Charles Sturt University (CSU)
There are more than 100 full-time positions on the chopping board at one of the country’s largest regional universities although CSU hasn’t disclosed which positions are at risk. It has also abandoned or made changes to more than 100 of its courses in an effort to cut costs.
The Sydney university hasn’t made any official announcement but the union says there are several hundred positions on the chopping block.
Australian National University (ANU)
ANU, one of the largest employers in Canberra, has cut around 465 staff, including 250 voluntary redundancies announced this week and an unknown number of casuals. Its recovery plan is looking to save up to $250 million in preparation next year.
While Perth’s largest university has not announced precise figures, it has revealed it plans on saving $30 million in voluntary or forced redundancies. While those arrangements are still being finalised, it has indicated 250 or more staff could be departing.
The union says it’s aware of nearly 2,500 casual job losses at Deakin. The university has also announced 300 forced redundancies and eliminated 100 other vacant positions but has since put further cuts on hold.
University of Sydney (USYD)
While the University of Sydney has been reluctant to release numbers, Business Insider Australia understands that like UTS its revenue shortfall runs into the hundreds of millions of dollars.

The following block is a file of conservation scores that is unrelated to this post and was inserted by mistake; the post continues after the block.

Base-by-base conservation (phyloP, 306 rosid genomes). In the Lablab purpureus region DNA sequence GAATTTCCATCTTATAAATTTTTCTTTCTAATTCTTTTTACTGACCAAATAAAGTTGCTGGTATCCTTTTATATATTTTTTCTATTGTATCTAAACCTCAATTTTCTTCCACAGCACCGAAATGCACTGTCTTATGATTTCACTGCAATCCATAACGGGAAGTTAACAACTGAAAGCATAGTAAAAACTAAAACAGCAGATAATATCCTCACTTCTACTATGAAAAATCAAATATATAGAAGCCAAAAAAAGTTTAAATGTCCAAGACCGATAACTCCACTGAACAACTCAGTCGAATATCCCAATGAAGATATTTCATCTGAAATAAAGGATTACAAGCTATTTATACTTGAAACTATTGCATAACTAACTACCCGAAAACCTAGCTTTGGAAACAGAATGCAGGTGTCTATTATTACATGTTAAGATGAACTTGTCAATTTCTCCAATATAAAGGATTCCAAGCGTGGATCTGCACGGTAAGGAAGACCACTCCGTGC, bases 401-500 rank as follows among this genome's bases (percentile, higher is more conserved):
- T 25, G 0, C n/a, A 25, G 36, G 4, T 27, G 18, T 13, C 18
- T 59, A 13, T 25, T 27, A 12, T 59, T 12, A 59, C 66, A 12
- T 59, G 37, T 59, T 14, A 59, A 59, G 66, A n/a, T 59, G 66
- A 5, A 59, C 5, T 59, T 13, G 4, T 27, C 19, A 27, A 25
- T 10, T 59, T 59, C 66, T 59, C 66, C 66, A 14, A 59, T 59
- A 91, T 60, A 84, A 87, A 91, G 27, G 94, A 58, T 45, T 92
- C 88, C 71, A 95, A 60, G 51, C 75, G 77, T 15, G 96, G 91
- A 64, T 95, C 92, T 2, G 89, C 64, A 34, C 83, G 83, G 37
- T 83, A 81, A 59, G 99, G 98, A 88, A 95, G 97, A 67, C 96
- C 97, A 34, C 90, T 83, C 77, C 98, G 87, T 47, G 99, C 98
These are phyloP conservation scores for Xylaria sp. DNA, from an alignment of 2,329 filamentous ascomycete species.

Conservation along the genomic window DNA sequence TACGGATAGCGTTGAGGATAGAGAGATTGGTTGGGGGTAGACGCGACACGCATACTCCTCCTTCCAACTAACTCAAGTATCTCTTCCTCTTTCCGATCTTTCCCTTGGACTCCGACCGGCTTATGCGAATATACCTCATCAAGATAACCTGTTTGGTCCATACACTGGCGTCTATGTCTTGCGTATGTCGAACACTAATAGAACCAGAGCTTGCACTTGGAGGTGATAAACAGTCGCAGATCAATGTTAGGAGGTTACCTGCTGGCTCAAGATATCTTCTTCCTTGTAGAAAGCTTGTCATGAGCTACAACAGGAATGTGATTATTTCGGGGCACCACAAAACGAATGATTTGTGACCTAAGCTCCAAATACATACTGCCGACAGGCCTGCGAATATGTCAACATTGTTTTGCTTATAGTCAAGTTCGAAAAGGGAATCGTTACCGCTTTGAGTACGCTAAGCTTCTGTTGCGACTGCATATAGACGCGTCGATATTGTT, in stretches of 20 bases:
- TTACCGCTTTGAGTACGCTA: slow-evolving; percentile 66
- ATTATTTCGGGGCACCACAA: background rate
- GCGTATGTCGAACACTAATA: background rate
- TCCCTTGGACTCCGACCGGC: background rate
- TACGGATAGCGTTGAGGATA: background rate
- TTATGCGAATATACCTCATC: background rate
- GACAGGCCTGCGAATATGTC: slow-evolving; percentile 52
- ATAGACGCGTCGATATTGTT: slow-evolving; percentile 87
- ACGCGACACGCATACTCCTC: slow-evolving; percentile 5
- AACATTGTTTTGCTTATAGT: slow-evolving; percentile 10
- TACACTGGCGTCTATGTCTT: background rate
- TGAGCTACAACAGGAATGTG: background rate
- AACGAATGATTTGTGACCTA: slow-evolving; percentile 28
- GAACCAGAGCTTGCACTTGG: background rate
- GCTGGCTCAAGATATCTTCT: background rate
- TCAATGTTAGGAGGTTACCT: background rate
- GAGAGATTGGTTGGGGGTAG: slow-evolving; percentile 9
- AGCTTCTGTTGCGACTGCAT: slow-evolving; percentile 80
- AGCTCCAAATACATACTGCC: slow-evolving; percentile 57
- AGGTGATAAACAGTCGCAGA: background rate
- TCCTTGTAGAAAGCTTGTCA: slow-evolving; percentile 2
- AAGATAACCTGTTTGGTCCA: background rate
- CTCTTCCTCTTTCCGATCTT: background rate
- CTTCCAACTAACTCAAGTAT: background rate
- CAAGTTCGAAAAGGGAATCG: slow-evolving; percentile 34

As a result, its let go of a “significant” number of casual staff but is yet to finalise redundancy numbers that are expected to be high.
University of Melbourne
Melbourne Uni is another that has kept tight-lipped on exact numbers, but it’s understood that more than 260 casuals have been let go while 450 other jobs have been axed. An unknown number of fixed employees have also been let go, with the full job loss figures expected to be much higher than the 712 known.
University of Wollongong (UoW)
While UoW has announced it will make redundant the equivalent of 200 full-time positions, it could have been worse. The NTEU claims it managed to get that down from the 400 initially planned.
La Trobe University
The union knows of 2,518 casual job losses at La Trobe. On top of that, nearly 240 voluntary redundancies have been made, the equivalent of 160 full-time roles, while there are anywhere between 215 and 415 more positions expected to go.
In total, Monash is expected to cut 754 jobs. That includes 277 redundancies, 238 fixed-term employees and 239 casuals.
RMIT has made 475 redundancies, cut more than 300 fixed-term staff and at least 200 casuals.
Swinburne has received 200 voluntary redundancies and made significant cuts to its causal workforce.
University of New England (UNE)
UNE has confirmed 200 positions will go under its cost-cutting plan that would seek to save $20 million a year.
Victoria University is seeking 100 redundancies and slashed 104 casual positions, but has not yet released full figures.
University of Queensland (UoQ)
There have been 66 redundancies made, with many taking place at the University’s English language centre for obvious reasons.
Still, in the early stages, there are around 200 pending redundancies pending at Murdoch University.
Charles Darwin University
There are 100 positions “likely” to be lost at Charles Darwin University but cuts have not yet confirmed.